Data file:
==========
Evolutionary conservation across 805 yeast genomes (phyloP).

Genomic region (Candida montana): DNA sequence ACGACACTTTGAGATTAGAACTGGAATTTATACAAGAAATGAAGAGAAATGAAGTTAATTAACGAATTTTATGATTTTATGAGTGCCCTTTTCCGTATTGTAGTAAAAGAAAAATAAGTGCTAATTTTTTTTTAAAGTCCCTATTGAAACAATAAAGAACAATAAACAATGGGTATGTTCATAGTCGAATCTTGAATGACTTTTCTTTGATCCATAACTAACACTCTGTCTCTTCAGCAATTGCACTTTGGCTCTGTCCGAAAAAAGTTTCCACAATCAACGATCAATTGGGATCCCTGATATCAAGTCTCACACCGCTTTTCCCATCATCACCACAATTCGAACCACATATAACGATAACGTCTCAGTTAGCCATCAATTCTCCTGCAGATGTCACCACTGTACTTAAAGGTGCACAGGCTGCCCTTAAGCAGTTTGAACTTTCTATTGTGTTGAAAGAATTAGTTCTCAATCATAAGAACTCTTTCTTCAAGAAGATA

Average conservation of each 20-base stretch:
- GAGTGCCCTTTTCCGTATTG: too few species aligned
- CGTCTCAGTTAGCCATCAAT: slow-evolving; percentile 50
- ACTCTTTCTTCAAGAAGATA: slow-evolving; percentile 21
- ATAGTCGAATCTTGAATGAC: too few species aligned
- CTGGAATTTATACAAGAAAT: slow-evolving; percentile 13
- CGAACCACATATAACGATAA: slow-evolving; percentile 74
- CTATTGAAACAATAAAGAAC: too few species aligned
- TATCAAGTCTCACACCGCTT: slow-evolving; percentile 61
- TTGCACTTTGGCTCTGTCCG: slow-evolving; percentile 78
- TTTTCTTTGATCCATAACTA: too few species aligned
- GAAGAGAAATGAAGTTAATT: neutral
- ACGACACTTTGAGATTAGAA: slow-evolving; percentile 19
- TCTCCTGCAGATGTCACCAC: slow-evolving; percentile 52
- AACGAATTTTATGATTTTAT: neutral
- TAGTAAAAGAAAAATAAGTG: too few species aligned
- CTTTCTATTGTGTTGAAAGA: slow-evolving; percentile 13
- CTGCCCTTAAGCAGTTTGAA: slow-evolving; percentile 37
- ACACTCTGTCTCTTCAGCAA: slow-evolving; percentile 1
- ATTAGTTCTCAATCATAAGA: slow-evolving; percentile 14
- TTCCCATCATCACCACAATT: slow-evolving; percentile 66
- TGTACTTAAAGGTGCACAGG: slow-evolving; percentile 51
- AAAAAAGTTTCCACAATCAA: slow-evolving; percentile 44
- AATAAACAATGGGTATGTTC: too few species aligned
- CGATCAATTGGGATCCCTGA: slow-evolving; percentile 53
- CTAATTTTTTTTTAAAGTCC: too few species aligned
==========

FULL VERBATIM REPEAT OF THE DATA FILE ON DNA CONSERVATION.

Evolutionary conservation across 805 yeast genomes (phyloP).

Genomic region (Candida montana): DNA sequence ACGACACTTTGAGATTAGAACTGGAATTTATACAAGAAATGAAGAGAAATGAAGTTAATTAACGAATTTTATGATTTTATGAGTGCCCTTTTCCGTATTGTAGTAAAAGAAAAATAAGTGCTAATTTTTTTTTAAAGTCCCTATTGAAACAATAAAGAACAATAAACAATGGGTATGTTCATAGTCGAATCTTGAATGACTTTTCTTTGATCCATAACTAACACTCTGTCTCTTCAGCAATTGCACTTTGGCTCTGTCCGAAAAAAGTTTCCACAATCAACGATCAATTGGGATCCCTGATATCAAGTCTCACACCGCTTTTCCCATCATCACCACAATTCGAACCACATATAACGATAACGTCTCAGTTAGCCATCAATTCTCCTGCAGATGTCACCACTGTACTTAAAGGTGCACAGGCTGCCCTTAAGCAGTTTGAACTTTCTATTGTGTTGAAAGAATTAGTTCTCAATCATAAGAACTCTTTCTTCAAGAAGATA

Average conservation of each 20-base stretch:
- GAGTGCCCTTTTCCGTATTG: too few species aligned
- CGTCTCAGTTAGCCATCAAT: slow-evolving; percentile 50
- ACTCTTTCTTCAAGAAGATA: slow-evolving; percentile 21
- ATAGTCGAATCTTGAATGAC: too few species aligned
- CTGGAATTTATACAAGAAAT: slow-evolving; percentile 13
- CGAACCACATATAACGATAA: slow-evolving; percentile 74
- CTATTGAAACAATAAAGAAC: too few species aligned
- TATCAAGTCTCACACCGCTT: slow-evolving; percentile 61
- TTGCACTTTGGCTCTGTCCG: slow-evolving; percentile 78
- TTTTCTTTGATCCATAACTA: too few species aligned
- GAAGAGAAATGAAGTTAATT: neutral
- ACGACACTTTGAGATTAGAA: slow-evolving; percentile 19
- TCTCCTGCAGATGTCACCAC: slow-evolving; percentile 52
- AACGAATTTTATGATTTTAT: neutral
- TAGTAAAAGAAAAATAAGTG: too few species aligned
- CTTTCTATTGTGTTGAAAGA: slow-evolving; percentile 13
- CTGCCCTTAAGCAGTTTGAA: slow-evolving; percentile 37
- ACACTCTGTCTCTTCAGCAA: slow-evolving; percentile 1
- ATTAGTTCTCAATCATAAGA: slow-evolving; percentile 14
- TTCCCATCATCACCACAATT: slow-evolving; percentile 66
- TGTACTTAAAGGTGCACAGG: slow-evolving; percentile 51
- AAAAAAGTTTCCACAATCAA: slow-evolving; percentile 44
- AATAAACAATGGGTATGTTC: too few species aligned
- CGATCAATTGGGATCCCTGA: slow-evolving; percentile 53
- CTAATTTTTTTTTAAAGTCC: too few species aligned